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Title: Influence of seed proportion and cutting interval on fodder production potential of oat (Avena sativa L.) sown in mixture with legume and non legume
Authors: Shoaib, Muhammad
Keywords: Applied Sciences
Agriculture & related technologies
Field & plantation crops
Insect culture
Issue Date: 2013
Publisher: University of Agriculture, Faisalabad, Pakistan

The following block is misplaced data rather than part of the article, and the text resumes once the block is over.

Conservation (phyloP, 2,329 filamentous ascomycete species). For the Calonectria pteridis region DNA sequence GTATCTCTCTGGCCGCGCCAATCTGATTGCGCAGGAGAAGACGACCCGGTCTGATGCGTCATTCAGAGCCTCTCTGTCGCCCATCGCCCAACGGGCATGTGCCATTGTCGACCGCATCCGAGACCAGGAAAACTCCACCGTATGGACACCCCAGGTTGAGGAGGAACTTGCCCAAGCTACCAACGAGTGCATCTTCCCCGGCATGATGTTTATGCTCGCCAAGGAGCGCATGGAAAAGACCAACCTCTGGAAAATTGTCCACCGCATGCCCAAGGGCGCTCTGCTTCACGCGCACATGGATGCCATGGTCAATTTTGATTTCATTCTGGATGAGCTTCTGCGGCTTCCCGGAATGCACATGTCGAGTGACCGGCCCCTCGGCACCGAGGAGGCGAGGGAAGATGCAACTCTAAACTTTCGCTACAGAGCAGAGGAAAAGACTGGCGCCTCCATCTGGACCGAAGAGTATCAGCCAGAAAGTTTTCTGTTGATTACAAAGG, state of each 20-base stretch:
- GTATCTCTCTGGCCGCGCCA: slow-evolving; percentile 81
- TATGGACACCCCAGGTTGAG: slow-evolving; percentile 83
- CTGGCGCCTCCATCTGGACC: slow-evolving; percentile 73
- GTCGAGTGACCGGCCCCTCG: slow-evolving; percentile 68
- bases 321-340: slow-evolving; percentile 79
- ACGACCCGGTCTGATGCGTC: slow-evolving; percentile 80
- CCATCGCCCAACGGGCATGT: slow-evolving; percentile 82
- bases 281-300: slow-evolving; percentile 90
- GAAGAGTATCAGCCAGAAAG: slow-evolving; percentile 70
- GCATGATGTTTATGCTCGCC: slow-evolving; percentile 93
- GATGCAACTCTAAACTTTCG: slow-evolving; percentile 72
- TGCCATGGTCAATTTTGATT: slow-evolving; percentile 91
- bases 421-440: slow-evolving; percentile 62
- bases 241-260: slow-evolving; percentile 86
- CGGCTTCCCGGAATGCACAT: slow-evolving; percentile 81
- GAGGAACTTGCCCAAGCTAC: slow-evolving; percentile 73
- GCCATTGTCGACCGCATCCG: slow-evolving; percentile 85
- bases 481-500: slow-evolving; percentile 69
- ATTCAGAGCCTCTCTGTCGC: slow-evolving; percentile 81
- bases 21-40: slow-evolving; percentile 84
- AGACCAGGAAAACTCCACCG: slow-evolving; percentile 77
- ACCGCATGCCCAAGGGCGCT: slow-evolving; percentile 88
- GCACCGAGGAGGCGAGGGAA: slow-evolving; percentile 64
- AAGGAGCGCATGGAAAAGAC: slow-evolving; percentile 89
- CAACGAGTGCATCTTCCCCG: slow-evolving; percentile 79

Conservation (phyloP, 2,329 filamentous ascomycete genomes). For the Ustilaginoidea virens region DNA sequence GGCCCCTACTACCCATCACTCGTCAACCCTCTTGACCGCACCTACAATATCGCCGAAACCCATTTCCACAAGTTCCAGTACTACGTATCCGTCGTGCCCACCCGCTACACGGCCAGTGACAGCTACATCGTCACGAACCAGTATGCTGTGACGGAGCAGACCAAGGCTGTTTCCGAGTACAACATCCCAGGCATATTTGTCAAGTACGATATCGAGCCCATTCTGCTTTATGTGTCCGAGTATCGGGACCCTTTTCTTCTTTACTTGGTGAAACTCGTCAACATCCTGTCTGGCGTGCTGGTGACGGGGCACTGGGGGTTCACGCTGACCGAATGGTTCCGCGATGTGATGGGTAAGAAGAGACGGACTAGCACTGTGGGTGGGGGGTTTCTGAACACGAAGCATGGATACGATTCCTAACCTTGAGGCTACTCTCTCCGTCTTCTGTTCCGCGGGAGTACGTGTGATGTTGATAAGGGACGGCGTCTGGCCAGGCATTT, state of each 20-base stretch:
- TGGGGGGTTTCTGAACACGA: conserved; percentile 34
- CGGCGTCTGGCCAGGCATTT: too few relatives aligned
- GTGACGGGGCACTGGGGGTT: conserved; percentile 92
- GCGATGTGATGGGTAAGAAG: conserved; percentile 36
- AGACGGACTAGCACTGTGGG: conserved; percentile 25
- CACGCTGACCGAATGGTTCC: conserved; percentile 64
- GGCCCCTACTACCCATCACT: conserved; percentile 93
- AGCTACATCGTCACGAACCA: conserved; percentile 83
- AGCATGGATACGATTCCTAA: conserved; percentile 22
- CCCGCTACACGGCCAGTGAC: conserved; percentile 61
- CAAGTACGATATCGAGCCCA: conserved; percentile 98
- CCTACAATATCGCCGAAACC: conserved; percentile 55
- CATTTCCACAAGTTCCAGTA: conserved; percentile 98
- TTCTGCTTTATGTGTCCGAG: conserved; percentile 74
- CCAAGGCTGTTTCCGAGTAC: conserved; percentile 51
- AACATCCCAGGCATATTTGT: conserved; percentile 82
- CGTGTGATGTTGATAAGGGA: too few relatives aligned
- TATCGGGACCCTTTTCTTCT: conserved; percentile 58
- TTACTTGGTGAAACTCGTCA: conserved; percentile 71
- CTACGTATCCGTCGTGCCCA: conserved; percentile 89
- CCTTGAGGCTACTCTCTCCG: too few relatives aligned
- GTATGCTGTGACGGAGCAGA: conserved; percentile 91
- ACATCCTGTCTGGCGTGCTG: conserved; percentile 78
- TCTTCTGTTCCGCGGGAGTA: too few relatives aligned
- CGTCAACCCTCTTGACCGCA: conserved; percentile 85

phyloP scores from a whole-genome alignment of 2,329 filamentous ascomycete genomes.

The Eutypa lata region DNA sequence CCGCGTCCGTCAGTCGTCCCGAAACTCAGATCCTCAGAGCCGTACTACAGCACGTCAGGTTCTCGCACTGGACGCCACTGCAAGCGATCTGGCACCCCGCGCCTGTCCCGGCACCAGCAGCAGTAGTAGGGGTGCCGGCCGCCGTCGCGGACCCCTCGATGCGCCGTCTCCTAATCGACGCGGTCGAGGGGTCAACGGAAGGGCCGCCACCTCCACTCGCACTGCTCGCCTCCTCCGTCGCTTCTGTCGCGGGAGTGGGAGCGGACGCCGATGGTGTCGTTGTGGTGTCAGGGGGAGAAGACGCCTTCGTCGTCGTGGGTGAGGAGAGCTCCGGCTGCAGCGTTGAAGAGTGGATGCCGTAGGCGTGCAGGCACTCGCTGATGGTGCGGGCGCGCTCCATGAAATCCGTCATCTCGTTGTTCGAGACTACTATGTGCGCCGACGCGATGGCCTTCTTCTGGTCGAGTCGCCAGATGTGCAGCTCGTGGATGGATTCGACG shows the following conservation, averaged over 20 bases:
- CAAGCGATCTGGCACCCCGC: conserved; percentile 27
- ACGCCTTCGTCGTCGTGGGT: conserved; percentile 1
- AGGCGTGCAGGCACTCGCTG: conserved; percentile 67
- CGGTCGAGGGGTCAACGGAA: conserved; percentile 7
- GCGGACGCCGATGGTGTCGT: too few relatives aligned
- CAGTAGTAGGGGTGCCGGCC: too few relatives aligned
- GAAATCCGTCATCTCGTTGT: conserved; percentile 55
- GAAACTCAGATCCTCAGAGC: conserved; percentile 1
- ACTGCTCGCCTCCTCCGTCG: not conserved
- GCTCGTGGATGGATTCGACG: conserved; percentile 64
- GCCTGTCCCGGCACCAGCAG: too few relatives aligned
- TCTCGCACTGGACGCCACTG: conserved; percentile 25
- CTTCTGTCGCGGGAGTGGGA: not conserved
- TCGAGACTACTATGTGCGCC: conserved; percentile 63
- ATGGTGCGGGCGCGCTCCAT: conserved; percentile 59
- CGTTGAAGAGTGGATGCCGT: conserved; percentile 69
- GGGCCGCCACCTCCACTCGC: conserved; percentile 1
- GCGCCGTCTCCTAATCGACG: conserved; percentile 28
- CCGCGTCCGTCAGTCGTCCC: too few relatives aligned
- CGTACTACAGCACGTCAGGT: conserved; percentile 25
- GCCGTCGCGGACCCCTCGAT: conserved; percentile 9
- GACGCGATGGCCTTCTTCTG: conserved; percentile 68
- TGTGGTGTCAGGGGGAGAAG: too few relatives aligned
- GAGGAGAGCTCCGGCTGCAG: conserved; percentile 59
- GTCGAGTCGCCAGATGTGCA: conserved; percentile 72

Abstract: A study was conducted to investigate the fodder production potential of oat sown in mixture with legume and non legume under different seeding proportions. For this purpose two field experiments were carried out at the Agronomic Research Area, Department of Agronomy, University of Agriculture, Faisalabad, during the years 2010-11 and 2011-12. In the first experiment, oat was intercropped with berseem at 100, 75, 50 and 25% of oat recommended seed rate (SP 1 , SP 2 , SP 3 , SP 4 , respectively) and mixtures were harvested after 60, 75 and 90 DAP. In the second experiment oat was intercropped with barley and canola with seeding proportion 75:25, 50:50 and 25:75% of oat:barley/canola. Seed ratios of each crop were based on recommended seed rates. Results of first experiment showed that on an average, increase in oat seed proportion from 25 to 50, 50 to 75 and 75 to 100% in mixture increased the germination count by 42.74, 25 and 21.82 seedling m -2 which reflect an increase of 88.05, 27.39 and 18.76%, respectively. During first cut, numbers of leaves plant -1 of oat were not significantly affected by its seeding proportion. Significantly higher numbers of leaves plant -1 were observed when harvesting was done 75 days after planting. Plant height, green and dry matter yields of oat were increased with advanced cutting stage and increased oat seeding ratio while number of tillers of oat per plant, berseem green and dry matter yields decreased with increased oat seeding proportion in the mixture. All mixtures produced mixed green forage/DM yields higher than berseem alone but lower than oat alone. Mixed (oat + berseem) green/dry forage yields at first cut increased with delayed cutting and increased oat proportion in mixture as on average, total dry matter yields were 2.84, 6.8 and 11.58 t ha -1 , at HI 1 , HI 2 and HI 3 , respectively. Similarly during first cut total dry matter yields at SP 1 , SP 2 , SP 3 and SP 4 were 7.50, 7.45, 7.30 and 6.57 t ha -1 , respectively. Crude protein and ash concentrations of both intercrops decreased while ADF and NDF concentrations increased with increased oat proportion in mixture and delaying the harvest. During both the years, treatment HI 3 -SP 2 produced highest crude protein yield (1.36 and 1.18 t ha -1 ). During first cut, on an average, CP concentrations of mixtures at SP 1 , SP 2 , SP 3 and SP 4 were 5.7, 7.8, 12.9 and 19.8 g kg -1 , respectively higher than oat alone. Maximum ADF and NDF concentrations were recorded by oat alone while the minimum was observed in berseem alone. On average berseem re-growth dry matter yield at SP 1 , SP 2 , SP 3 and SP 4 were 4.91, 5.62, 6.05 and 6.97 t ha -1 , respectively, however, maximum re-growth dry matter yield was recorded from berseem alone (8.66 t ha -1 ). Among the mixtures maximum re-growth crude protein yield (2.13 t ha -1 ) was recorded by treatment HI 3 -SP 4 . Maximum grand total (first cut + re-growth) green (9839 t ha -1 ), dry matter (19.72 t ha -1 ) and crude protein yields (3.33 t ha - 1 ) were observed from treatment HI 3 -SP 4 . All mixtures recorded higher LER values than unity (ranging from 1.01 to 1.28). Oat proved to be the dominant species in mixture based on competition ratio and aggressivity values. Therefore, to harvest higher dry matter yields of better nutritional quality distributed over season, oat ratio in mixture should not exceed 25% in mixture with berseem, and mixture should be harvested at early heading stage of oat. In the second experiment, oat plant height increased while number of tillers decreased with increased oat seeding proportion in mixture while number of leaves plant -1 remained unaffected. In mixture oat growth was more suppressed by canola than by barley as oat green and dry matter yields were lower in mixture with canola than barley. Green and dry matter yields of canola, as a fraction of its yield in sole crop, were higher in mixture than barley at each seeding proportion. During the second year, maximum dry matter yield was recorded xixfrom oat alone (16.93 t ha -1 ) while in first year 50:50% oat:canola mixture gave the highest dry matter yield (17.55 t ha -1 ) which was statistically similar to oat alone. No mixture showed clear yield advantage over component sole crops. Out of 12 mixtures (combined of both years) only 2 mixtures produced statistically higher dry matter yield than at least one of corresponding intercrop. CP yields (2.93 and 2.51 t ha -1 , during first and second year, respectivley) and concentrations were recorded maximum by canola alone. Oat:canola mixtures yielded more CP yields than oat:barley mixtures at all seeding ratios. At seeding ratios 25:75, 50:50 and 75:25% oat:canola mixtures have 13.36, 14.21 and 15.64% CP concentrations compared to 10.48, 10.77 and 10.88% by oat:barley mixtures, respectively. Significantly lower NDF and ADF concentrations were recorded from canola alone. NDF and ADF concentrations in mixtures decreased with increased barley and canola proportion in oat:barley and oat:canola mixtures, respectively. LER values exceeded unity only for mixtures 75:25% oat:barley (1.05 and 1.06 during first and second year, respectively) and 50:50% oat:canola mixture (1.03 and 1.03 during both the years, respectively). Barley and canola were dominant species in mixture with oat at 50:50% and 75:25% oat:barley/canola mixtures however oat was dominant species in 25:75% oat:barley/canola mixture. Therefore, to have higher forage yield of good quality oat:canola mixture should be sown with 50:50% ratio however if oat is to be mixed with barley, oat:barley ratio should be 75:25%.